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CBSSports.com Senior College Football Columnist

The Big Picture: LSU-'Bama II may be right call, but a popular one?


TUSCALOOSA, Ala. -- If you were one of the 100,000 people at Bryant-Denny Stadium in Tuscaloosa, you probably were riveted by what you witnessed Saturday night. Touchdowns? Please. Who needs those to validate what makes an exciting football game? That's such a Big 12 way of looking at things.

No doubt the rest of the nation's college football fans scoffed. They lamented that the "Game of the Century" was a pile of, um, hype and merely exposed two overrated offenses led by underwhelming quarterbacks. And don't get them started about any rematch talk. Who wants to see that again!? Alabama went into overtime with one more point than field goal attempts.

In SEC country, though, they furrow their eyebrows at your lack of understanding and throw out terms like "big boy football," and say if you can't appreciate some nasty defenses, well, you just don't get it and that's why your conference hasn't won five BCS titles in a row. And never will. They'll also be quick to point out, as a few of the writers who cover these teams did late Saturday night: Remember, these were two teams that both averaged more than 39 points per game and were in the top 12 in scoring ... before they had to face each other.

The physical aspect of the game was impressive. LSU defensive coordinator John Chavis, who has spent about 30 years in the SEC, said this was "the most physical, hard-fought game he's ever been involved with."

That is quite a statement given his perspective. One of his star players, loquacious defensive end Sam Montgomery, epitomized the local point a view: "That was a classical game. ..." he said. "That game should've been on pay-per-view.

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"I think the world wants a rematch, honestly. It would be lovely to play such a great team out there again. I think everybody wants a rematch: the media, the people, the fans."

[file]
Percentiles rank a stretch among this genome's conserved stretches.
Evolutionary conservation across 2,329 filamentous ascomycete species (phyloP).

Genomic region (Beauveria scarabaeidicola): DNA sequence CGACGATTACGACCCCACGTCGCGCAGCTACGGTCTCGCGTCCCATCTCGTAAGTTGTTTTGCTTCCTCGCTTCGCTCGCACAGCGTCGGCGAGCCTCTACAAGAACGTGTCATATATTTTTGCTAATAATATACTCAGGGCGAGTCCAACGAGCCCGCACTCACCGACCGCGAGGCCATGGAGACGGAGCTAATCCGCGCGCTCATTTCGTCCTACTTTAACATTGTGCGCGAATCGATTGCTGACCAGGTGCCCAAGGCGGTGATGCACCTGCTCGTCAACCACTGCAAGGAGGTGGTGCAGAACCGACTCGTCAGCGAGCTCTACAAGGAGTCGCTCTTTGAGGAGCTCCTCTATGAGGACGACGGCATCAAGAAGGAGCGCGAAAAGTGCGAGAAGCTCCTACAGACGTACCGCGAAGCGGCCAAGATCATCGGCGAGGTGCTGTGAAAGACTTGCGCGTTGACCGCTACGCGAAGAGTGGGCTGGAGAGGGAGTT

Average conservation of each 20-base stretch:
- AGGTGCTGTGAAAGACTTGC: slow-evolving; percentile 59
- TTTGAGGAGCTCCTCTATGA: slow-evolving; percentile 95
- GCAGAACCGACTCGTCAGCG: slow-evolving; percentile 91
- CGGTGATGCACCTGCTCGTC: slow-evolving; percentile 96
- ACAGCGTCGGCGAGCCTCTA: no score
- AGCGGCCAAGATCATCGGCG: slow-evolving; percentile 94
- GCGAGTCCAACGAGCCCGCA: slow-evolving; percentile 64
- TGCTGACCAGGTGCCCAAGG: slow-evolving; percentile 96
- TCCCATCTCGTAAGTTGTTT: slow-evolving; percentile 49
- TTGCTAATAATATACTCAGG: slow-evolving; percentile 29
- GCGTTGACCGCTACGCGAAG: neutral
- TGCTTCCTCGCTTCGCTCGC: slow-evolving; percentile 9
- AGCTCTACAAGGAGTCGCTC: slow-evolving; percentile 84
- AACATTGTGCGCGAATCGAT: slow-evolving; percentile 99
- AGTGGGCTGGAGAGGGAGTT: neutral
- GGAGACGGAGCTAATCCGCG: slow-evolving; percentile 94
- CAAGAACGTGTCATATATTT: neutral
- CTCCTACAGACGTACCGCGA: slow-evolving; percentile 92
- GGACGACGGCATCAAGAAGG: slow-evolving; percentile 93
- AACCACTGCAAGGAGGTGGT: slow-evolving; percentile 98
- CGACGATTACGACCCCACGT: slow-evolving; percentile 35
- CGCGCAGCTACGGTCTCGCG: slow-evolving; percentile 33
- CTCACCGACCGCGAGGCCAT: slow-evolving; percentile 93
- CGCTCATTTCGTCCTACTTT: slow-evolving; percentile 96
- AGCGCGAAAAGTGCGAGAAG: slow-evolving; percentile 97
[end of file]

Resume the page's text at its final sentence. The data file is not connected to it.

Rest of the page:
No, not everybody, Sam.

So let's go there now. We're not that far from a scenario where the other undefeateds from the power conferences, Stanford and Oklahoma State, teams with suspect defenses, get knocked off, and then what?

Would Boise State, undefeated and largely untested, get a crack at LSU in the BCS title game? Just in the past few weeks, skepticism about the Broncos' worth seems to be increasing, especially if you turn on your TV and listen to the pundits. Of course, it's worth noting that other top 15 teams keep getting more challenges as the season wears on while Boise hammers away at the UNLVs, Air Forces, Colorado States and Fresno States, who as any SEC fan will tell you, got beat at home by Ole Miss, the worst in the SEC.

That said, there is an intriguing framework in play for the people who potentially will help create the BCS matchup: Do pollsters opt for the matchup they want or reward the most deserving team? My hunch is this year, more than any other, it's not the same thing, and we could drift into some uncharted waters.

Who else along with Boise is jockeying for position with Alabama now?

 Oklahoma, a team that has beaten FSU, which fizzled when it came to living up to preseason hype, a young Texas team and K-State. Problem is, OU also lost at home to mediocre Texas Tech, which has been blown out at home by Iowa State. Would knocking off Oklahoma State be enough? I doubt it.

 Oregon, a team that LSU beat by two touchdowns? OK, let's stop there. That'd be the end of that.

I'll admit I think Alabama is a better team that Boise. The Tide is much more physical and would wear the Broncos down by halftime. Trent Richardson would run all over Boise, which hasn't seen an O-line or a back anywhere near as tough as what Alabama has. But I am very curious to see what Kellen Moore would be able to do against an elite defense, especially one that Chris Petersen's staff would have a month to get ready for. The Broncos, after all, have held up quite well whenever they have gotten on the bigger stage. I also suspect there are a lot of people who feel the same way, and they don't only live in Idaho.

This intrigue has only grown over the past two years. SEC folks hate it, but deep down, some of them probably would love the chance to snuff it out once and for all. But would the pollsters act accordingly and look to craft such a matchup?